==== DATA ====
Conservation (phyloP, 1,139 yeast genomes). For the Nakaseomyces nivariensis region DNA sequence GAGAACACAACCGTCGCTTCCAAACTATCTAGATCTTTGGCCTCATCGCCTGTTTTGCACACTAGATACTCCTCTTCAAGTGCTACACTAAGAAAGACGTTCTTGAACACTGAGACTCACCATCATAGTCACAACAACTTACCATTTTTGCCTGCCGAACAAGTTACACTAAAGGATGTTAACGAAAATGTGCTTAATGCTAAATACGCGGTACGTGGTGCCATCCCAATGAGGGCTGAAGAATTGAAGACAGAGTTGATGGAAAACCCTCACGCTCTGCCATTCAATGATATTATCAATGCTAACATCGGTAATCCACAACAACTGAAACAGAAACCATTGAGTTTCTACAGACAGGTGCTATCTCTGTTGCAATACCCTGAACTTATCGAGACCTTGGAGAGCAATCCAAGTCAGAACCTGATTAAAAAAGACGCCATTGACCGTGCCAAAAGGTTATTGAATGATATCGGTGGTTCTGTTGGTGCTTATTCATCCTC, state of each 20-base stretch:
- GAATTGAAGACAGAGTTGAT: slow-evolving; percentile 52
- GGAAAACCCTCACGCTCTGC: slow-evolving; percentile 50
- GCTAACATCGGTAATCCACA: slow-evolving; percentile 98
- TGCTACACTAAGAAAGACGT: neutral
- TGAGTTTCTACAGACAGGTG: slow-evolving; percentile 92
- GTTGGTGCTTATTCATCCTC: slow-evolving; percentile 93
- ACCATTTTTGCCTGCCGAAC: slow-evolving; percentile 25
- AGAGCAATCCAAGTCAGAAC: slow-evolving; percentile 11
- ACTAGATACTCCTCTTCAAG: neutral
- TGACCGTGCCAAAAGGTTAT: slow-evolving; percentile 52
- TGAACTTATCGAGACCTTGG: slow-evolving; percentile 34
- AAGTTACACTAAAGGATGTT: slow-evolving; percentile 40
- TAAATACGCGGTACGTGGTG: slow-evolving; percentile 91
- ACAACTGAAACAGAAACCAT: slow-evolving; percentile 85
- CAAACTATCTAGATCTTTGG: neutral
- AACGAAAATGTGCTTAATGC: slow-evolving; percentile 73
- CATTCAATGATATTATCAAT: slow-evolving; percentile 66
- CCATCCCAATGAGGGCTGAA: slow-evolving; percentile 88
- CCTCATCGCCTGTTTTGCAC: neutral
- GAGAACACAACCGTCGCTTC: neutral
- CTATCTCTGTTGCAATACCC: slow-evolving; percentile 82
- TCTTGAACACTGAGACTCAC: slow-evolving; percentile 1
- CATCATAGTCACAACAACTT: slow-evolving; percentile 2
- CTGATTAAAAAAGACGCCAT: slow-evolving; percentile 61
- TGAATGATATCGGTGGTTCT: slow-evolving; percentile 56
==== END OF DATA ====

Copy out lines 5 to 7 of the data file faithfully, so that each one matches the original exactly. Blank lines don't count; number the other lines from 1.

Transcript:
- TGCTACACTAAGAAAGACGT: neutral
- TGAGTTTCTACAGACAGGTG: slow-evolving; percentile 92
- GTTGGTGCTTATTCATCCTC: slow-evolving; percentile 93